Singapore's reserves were built up because the country's pioneering leaders were financially prudent, and the Government plans to continue in this vein, Senior Minister of State for Finance Indranee Rajah said yesterday.
She was addressing questions raised after Monday's Budget speech, in which Finance Minister Heng Swee Keat explained why Singapore will not spend more than 50 per cent of the expected returns from investing its reserves.
Quoting the Chinese saying that wealth does not last beyond three generations, Ms Indranee said: "Time and time again, experience has shown that the first generation accumulates... the second generation preserves and the third generation spends it."
But Singapore must be different, she said, adding: "The fourth generation of Singaporeans must continue to not only preserve but to grow the wealth that has been accumulated."
Speaking on the sidelines of a visit to Fei Yue Community Services in Choa Chu Kang, Ms Indranee said that it is necessary for the Government to explore borrowing to fund upcoming infrastructure projects - such as Changi Airport's Terminal 5, the Kuala Lumpur-Singapore High Speed Rail and the Tuas mega port - simply because they are so large.
Some spending is also "lumpy", with hefty upfront investments, she added.
These will be paid for by a mix of government funds, borrowing and, in some cases, private-sector funding as well.
VITAL TO GROW WEALTH
Time and time again, experience has shown that the first generation accumulates... the second generation preserves and the third generation spends it. The fourth generation of Singaporeans must continue to not only preserve but to grow the wealth that has been accumulated.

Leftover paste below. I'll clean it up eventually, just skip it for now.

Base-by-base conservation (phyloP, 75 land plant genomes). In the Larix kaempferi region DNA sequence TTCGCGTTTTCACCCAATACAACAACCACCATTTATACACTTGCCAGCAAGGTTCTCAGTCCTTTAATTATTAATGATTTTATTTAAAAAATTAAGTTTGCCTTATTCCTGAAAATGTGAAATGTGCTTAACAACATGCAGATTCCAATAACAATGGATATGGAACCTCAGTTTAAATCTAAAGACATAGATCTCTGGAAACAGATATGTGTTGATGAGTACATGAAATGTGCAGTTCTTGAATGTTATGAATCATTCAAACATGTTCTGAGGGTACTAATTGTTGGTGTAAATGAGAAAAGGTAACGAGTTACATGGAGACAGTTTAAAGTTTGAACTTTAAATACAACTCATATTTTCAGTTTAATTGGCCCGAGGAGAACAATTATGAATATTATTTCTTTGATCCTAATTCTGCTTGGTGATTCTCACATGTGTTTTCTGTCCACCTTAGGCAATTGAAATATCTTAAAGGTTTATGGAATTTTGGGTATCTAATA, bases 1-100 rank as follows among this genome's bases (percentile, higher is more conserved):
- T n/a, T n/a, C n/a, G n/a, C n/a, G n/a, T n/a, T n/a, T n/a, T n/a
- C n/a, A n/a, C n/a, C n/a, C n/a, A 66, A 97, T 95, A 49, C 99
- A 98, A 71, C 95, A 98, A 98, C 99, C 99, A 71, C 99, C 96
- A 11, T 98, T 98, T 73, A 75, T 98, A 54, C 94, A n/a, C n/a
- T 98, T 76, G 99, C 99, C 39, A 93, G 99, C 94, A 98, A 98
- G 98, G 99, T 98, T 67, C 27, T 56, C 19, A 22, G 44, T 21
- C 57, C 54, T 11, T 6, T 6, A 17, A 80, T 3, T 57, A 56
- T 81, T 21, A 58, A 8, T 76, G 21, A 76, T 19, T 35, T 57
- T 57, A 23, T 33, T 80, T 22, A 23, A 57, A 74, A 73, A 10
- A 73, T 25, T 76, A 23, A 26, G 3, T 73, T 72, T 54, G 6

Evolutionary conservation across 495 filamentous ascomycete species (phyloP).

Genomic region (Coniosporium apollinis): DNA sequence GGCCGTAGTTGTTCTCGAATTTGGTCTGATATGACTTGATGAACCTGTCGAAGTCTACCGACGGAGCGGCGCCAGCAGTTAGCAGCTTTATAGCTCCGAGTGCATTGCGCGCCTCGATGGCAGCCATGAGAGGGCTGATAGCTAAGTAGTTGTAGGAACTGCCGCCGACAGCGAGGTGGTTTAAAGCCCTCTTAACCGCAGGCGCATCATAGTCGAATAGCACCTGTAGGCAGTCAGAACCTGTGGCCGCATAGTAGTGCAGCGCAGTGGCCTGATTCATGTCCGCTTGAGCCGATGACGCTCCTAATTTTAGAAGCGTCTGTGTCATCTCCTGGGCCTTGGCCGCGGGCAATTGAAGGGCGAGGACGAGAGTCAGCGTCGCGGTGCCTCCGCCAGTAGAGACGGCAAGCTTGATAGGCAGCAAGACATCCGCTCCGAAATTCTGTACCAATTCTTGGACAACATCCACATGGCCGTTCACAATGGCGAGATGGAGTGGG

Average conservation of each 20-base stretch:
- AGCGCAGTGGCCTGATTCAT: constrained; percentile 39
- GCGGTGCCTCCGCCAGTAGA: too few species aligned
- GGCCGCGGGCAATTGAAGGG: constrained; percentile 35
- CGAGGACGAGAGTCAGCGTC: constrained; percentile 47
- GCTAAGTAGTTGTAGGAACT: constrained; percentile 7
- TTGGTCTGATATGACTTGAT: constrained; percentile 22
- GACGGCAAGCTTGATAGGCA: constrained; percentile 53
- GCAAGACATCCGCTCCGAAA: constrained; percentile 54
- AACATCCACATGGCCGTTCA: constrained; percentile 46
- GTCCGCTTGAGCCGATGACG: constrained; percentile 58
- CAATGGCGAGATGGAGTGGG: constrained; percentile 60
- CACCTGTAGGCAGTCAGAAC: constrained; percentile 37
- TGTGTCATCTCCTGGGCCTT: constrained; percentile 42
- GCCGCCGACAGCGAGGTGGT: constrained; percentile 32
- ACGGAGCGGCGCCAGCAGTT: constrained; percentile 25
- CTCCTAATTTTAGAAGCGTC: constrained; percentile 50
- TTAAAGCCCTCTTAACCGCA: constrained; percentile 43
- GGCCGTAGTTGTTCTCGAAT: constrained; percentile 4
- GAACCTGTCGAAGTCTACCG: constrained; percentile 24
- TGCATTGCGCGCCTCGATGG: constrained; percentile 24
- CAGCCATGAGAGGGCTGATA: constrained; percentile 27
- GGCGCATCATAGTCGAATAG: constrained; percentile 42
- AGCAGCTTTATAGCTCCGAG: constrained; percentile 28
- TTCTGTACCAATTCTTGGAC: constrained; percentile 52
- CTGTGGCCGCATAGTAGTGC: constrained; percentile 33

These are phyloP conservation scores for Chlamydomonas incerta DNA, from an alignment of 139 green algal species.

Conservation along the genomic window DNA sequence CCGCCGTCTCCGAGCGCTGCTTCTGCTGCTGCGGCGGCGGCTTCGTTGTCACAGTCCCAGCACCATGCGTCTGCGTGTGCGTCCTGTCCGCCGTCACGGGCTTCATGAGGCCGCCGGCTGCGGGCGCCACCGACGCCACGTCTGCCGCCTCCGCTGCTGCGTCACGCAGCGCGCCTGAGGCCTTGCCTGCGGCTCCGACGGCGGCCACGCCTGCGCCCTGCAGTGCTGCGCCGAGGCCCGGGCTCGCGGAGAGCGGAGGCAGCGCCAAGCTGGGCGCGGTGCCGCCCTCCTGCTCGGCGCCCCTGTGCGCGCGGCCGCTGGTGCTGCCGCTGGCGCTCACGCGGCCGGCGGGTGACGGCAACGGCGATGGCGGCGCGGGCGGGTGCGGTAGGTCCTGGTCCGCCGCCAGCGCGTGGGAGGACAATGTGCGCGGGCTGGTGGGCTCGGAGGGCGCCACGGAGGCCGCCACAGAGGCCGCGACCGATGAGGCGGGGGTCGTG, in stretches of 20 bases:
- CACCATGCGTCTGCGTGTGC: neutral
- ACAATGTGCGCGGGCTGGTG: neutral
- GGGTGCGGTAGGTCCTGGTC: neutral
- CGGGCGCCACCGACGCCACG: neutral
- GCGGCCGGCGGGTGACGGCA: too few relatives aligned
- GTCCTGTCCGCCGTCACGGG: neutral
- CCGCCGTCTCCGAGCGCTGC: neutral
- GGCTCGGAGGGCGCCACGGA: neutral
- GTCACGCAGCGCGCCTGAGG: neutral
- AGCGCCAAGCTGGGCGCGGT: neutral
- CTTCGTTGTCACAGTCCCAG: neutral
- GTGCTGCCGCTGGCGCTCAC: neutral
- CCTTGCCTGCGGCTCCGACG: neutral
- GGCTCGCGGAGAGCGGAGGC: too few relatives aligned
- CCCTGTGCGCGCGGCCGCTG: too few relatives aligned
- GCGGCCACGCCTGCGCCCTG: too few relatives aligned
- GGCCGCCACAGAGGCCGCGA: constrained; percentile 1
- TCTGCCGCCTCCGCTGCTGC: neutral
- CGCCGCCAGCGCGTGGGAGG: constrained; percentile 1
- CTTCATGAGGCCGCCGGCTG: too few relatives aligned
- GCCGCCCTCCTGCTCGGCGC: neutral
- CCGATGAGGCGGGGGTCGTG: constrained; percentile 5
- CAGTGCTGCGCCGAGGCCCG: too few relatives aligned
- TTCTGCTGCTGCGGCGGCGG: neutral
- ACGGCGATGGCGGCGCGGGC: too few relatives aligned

SENIOR MINISTER OF STATE FOR FINANCE INDRANEE RAJAH
"The question is what model of borrowing you have, and the right mix," Ms Indranee said.
She was reiterating points made at a post-Budget dialogue session held at the National Museum on Tuesday, where topics such as the upcoming goods and services tax hike were also discussed.
During her visit to Fei Yue, Ms Indranee observed activities to keep seniors active and plugged in to the community.
From April, the Ministry of So-cial and Family Development (MSF) will hand over most social support services for seniors to the Health Ministry.
These include senior activity centres, befriending services and counselling hotlines. However, senior group homes and sheltered homes will remain under MSF.
The move is necessary because health and social needs are so closely linked, Ms Indranee said, adding that it should lead to better coordination on the ground.
Said Ms Tan Su San, assistant director of Fei Yue Community Services: "We will be seeing a much more beneficiary-centric service with more coordination and more integration."